Garry Linnell has a Midas touch when it comes to bringing remarkable non-fiction characters to life on a page.
The fascinating figures from Australia’s past are captured with such clarity it is almost impossible to believe the celebrated journalist hasn’t spent hours interviewing them in person.
But, in a strange way, Linnell feels as though his protagonists are right there with him throughout the writing process.
“It’s a weird thing but I become so obsessed with their lives that I often feel as though they are sitting with me, dictating part of the story,” he says.
“In the case of the convict William Buckley I truly felt as though he was looking over my shoulder as I wrote.
“Good thing he was illiterate! I was kind to him but I didn’t hold back on his flaws.”
Linnell, who grew up in Geelong, is a featured guest at next month’s Word for Word National Non-Fiction Festival.
The three-day festival is going online for the first time and the author’s live-streamed conversation with Daniel Marshall will discuss his latest book, Moonlite, which tells the epic tale of notorious bushranger George Scott, AKA Captain Moonlite.
It is both a tragic love story and an exploration of the dying days of the bushranger.
“I first came across his story years ago and, having pored over bushranger books as a kid, was puzzled I had never heard much about him,” Linnell explains.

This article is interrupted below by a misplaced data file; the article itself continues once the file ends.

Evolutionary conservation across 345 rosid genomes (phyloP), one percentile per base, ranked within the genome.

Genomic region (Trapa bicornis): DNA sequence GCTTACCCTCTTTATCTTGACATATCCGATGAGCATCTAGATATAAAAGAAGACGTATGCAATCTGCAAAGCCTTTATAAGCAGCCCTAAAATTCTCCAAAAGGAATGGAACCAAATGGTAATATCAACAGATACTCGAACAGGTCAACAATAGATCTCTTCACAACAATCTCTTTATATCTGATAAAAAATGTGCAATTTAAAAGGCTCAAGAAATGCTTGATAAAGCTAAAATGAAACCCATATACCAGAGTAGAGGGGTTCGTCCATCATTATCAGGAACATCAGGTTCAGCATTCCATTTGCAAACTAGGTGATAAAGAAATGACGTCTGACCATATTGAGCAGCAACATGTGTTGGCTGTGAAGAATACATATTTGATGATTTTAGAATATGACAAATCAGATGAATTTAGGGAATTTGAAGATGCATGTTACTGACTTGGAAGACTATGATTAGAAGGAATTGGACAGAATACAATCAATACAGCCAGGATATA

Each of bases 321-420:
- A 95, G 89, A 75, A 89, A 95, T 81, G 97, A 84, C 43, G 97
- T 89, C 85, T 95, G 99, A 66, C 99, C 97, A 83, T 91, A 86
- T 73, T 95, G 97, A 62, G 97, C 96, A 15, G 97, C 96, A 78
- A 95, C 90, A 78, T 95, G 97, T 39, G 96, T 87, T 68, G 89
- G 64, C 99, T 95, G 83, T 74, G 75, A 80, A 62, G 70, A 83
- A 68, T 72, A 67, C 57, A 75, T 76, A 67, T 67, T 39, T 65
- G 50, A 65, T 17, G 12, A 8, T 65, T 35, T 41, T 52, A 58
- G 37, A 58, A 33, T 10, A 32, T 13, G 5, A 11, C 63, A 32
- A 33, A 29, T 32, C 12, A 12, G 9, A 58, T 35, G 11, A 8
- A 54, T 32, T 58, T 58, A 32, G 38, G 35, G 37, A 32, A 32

“I now realise why. He never fitted the stereotypical image of an outlaw.
“He was educated and born into wealth and privilege. He had been a soldier, sailor, preacher and engineer. And he was gay in a time when you definitely didn’t talk about it.”
The meticulously researched book uses captivating novelistic techniques while never straying from stated facts and outright truths.
“In the weeks before his execution Moonlite wrote dozens of letters from his death cell to people across the country and around the world,” Linnell says.
“Many of these were seized by prison authorities and were only uncovered a century later. They are poignant, candid and often beautifully written.
“So, I began with them and then moved on to the journals and diaries of some of the participants – and then began reading thousands of pages of newspapers of the era.”
Linnell’s love of writing was sparked at the age of 12 when he won a short-story writing contest in a local newspaper.
He was hooked and went on to become a Walkley Award-winning journalist, broadcaster and bestselling author.
He now writes a weekly column for The New Daily and is also hard at work on his next book.
“It’s a very dark and gothic true story that took place in Australia and England in the late 19th century,” he hints.
“It looks at a series of murders that shocked the world – and which may have been committed by the real Jack the Ripper.”
Moonlite with Garry Linnell in conversation with Daniel Marshall will be live-streamed at 3pm on November 21. Tickets cost $10. For bookings or to view the full program. go to wordforwordfestival.com.au.